CLEVELAND, OH (WOIO) - In her explosive interview about the years of alleged abuse, Zach Smith's ex-wife, Courtney Smith, said she took so long to come forward with her story because she was scared to leave him.
She described a 2015 incident saying, "He took me and shoved me up against the wall with his hands around my neck, something he did very often."
But she said the abuse went beyond physical. It was also physiological and emotional; he isolated her and controlled her and their finances.
Laura Cowan is a survivor of domestic abuse and a victim's advocate.
"Domestic violence is real. She could've gotten killed," she said.
Cowan and her two children were locked in her abuser's California garage for 6 months after she tried to escape. She was finally able to get away by slipping a note to a postal worker. She said it's retaliation that stops many victims from leaving or seeking help.
Courtney said she didn't come forward for so long because of threats from Zach.
Cowan said the experiences Courtney described are not at all unusual from what other victims face.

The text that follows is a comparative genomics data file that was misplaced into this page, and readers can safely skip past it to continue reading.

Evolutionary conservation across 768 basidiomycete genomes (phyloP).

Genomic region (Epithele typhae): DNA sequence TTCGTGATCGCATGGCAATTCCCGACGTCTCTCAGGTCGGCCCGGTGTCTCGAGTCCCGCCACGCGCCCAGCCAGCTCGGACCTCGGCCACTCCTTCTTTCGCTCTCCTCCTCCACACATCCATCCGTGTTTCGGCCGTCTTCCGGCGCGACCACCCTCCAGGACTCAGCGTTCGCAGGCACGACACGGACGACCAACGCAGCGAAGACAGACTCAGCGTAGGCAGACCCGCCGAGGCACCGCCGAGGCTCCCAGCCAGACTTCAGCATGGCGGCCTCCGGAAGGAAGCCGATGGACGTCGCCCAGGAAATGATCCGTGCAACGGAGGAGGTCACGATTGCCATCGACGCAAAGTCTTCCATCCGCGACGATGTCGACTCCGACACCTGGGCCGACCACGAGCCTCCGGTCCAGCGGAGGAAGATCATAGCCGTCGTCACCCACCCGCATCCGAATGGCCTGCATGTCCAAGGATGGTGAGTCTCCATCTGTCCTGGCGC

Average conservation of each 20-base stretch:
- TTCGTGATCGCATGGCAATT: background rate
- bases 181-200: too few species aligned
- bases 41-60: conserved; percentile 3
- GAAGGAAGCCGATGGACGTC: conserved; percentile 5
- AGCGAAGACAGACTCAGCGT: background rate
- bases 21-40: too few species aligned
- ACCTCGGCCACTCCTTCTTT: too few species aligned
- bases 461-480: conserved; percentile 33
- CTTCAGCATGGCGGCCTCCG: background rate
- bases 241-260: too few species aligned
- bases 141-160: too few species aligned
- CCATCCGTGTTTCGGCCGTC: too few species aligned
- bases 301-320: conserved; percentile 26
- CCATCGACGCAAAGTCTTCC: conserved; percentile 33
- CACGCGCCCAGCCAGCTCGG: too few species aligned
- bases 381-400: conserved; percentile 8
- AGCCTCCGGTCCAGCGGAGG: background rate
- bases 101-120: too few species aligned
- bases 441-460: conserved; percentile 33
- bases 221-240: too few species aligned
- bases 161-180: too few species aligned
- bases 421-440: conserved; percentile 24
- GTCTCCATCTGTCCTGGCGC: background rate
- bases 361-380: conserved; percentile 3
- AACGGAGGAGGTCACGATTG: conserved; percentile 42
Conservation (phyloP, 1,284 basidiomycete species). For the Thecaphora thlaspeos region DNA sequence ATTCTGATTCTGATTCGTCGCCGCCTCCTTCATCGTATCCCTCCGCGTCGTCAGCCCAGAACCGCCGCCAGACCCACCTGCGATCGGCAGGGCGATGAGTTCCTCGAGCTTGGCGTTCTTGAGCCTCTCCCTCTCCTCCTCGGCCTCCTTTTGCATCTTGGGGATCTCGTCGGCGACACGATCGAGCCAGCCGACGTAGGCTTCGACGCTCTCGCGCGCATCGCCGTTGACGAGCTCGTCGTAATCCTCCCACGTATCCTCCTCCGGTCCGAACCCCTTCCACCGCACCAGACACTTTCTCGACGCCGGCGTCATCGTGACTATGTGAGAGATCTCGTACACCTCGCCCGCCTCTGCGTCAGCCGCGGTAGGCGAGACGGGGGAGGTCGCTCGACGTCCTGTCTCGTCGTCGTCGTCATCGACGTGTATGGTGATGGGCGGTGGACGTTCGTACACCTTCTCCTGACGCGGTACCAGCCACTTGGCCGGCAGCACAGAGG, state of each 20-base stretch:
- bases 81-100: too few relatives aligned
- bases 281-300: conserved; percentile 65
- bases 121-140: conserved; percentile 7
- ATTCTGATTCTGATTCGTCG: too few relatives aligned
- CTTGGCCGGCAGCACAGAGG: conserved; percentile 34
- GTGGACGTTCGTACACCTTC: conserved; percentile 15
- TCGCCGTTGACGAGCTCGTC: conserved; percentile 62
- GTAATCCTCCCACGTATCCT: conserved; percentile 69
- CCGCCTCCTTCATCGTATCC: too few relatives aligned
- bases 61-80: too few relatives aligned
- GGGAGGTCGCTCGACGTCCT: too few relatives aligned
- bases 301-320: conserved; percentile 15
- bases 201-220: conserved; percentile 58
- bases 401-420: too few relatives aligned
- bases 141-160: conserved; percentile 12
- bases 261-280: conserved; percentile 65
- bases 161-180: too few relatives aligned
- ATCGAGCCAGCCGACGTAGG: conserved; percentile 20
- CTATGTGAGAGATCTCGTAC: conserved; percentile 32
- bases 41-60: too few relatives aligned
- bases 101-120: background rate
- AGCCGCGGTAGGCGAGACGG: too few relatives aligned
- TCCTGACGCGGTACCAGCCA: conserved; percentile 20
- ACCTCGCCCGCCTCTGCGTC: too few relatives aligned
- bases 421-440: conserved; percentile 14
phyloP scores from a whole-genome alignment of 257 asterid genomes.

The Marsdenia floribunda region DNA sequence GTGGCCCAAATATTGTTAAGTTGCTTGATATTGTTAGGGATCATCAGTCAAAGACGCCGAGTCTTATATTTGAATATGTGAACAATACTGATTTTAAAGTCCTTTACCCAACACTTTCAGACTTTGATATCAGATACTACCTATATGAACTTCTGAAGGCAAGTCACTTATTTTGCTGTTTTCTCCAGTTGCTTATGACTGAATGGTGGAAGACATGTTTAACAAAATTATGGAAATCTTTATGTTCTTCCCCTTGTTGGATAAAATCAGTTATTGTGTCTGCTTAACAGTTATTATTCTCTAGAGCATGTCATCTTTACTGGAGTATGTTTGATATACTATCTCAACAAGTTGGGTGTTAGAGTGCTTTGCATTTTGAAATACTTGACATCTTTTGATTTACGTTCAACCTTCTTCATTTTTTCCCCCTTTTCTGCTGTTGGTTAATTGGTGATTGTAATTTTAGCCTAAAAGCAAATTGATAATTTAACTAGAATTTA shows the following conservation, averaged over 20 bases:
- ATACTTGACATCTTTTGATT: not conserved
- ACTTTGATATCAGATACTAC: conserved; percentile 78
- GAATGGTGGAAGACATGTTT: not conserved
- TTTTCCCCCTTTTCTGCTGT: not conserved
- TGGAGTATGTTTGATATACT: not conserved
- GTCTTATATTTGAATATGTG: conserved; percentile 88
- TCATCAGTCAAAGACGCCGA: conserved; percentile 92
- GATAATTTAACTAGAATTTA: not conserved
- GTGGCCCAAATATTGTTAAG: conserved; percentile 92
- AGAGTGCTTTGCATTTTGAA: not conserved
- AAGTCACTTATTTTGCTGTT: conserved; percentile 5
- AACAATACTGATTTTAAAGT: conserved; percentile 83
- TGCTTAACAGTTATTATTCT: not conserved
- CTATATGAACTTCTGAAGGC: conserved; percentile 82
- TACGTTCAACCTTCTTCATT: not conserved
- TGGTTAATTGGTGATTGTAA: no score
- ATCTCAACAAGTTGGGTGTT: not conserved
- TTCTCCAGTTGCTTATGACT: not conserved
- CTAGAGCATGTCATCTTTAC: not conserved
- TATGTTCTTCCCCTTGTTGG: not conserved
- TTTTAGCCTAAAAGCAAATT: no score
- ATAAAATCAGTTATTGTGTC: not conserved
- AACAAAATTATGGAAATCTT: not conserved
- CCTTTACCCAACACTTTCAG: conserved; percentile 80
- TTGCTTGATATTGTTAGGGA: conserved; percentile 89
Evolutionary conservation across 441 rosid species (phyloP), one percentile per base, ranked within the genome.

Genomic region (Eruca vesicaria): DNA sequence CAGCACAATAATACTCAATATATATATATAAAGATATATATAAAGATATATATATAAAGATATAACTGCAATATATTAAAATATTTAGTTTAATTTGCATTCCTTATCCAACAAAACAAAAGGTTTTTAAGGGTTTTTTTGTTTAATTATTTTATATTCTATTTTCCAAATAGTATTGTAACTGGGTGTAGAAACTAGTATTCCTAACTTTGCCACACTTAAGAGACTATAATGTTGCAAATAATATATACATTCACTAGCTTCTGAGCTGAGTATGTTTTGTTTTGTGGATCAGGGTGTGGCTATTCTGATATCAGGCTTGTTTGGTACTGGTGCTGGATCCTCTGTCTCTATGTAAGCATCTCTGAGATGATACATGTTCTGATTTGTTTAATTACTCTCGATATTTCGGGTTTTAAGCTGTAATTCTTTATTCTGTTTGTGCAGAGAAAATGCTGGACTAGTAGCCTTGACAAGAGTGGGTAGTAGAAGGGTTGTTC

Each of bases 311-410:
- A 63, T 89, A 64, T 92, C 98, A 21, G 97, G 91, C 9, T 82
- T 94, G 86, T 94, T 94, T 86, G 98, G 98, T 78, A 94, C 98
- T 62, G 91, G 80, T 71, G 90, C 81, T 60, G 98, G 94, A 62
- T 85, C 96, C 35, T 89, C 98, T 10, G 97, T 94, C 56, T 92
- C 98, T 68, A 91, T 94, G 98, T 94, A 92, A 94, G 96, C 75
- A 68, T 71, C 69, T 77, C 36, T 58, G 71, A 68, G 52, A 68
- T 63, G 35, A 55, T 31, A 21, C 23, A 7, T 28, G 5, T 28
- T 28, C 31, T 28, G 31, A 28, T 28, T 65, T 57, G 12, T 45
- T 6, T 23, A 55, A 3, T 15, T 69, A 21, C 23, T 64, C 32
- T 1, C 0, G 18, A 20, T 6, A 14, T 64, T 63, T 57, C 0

"They're changing their behavior, not going out as much, keeping themselves away from the girls. They used to have fun. Now, they don't anymore," says Cowan. "The abuser would just check on them on a constant basis wanting to know where they are."
Cowan said the most important thing to do for someone in an abusive relationship is to be there for them while they find the courage to leave.
"They'll be in denial and they won't listen to you. You just have to support them, give them resources and keep talking to them. Eventually, in time it will click and they will leave."
She added victims need to talk to someone and should never try to handle it alone.
"They can't keep that inside because it's bigger than what they think," says Cowan.
If you or someone you know is a victim of domestic abuse, contact the Domestic Violence and Child Advocacy Center at 216-229-2420.